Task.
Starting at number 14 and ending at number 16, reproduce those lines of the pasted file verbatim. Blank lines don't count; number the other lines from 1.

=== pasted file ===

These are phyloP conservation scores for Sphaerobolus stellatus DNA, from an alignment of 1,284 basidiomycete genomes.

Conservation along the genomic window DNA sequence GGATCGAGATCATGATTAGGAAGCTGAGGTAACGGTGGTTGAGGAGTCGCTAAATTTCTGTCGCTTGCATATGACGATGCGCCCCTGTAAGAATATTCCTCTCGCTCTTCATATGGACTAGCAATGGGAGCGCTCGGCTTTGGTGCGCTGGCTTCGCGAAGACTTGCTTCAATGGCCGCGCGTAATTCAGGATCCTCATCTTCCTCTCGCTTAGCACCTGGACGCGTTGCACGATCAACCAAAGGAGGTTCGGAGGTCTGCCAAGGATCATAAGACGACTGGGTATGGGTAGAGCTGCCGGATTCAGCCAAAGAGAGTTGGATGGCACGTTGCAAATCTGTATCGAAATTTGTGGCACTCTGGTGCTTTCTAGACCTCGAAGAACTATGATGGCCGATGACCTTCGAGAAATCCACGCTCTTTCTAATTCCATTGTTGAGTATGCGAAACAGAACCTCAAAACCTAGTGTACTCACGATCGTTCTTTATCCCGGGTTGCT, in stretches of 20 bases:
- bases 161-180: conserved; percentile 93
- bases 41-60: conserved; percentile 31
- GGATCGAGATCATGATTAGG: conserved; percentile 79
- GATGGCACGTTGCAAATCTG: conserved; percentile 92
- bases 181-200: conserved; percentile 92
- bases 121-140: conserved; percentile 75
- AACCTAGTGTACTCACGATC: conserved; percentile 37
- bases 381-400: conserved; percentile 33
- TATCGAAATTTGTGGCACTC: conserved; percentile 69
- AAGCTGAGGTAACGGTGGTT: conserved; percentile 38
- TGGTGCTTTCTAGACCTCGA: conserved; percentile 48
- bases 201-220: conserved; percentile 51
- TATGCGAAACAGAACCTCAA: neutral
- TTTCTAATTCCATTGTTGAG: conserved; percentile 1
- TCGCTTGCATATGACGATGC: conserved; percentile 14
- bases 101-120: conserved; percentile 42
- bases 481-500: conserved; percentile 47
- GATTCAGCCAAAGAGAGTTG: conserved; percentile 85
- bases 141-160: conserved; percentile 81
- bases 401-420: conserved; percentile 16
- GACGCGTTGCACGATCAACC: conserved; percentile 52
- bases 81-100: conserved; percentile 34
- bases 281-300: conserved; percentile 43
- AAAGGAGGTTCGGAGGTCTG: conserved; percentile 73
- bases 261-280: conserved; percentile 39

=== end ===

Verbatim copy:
- bases 201-220: conserved; percentile 51
- TATGCGAAACAGAACCTCAA: neutral
- TTTCTAATTCCATTGTTGAG: conserved; percentile 1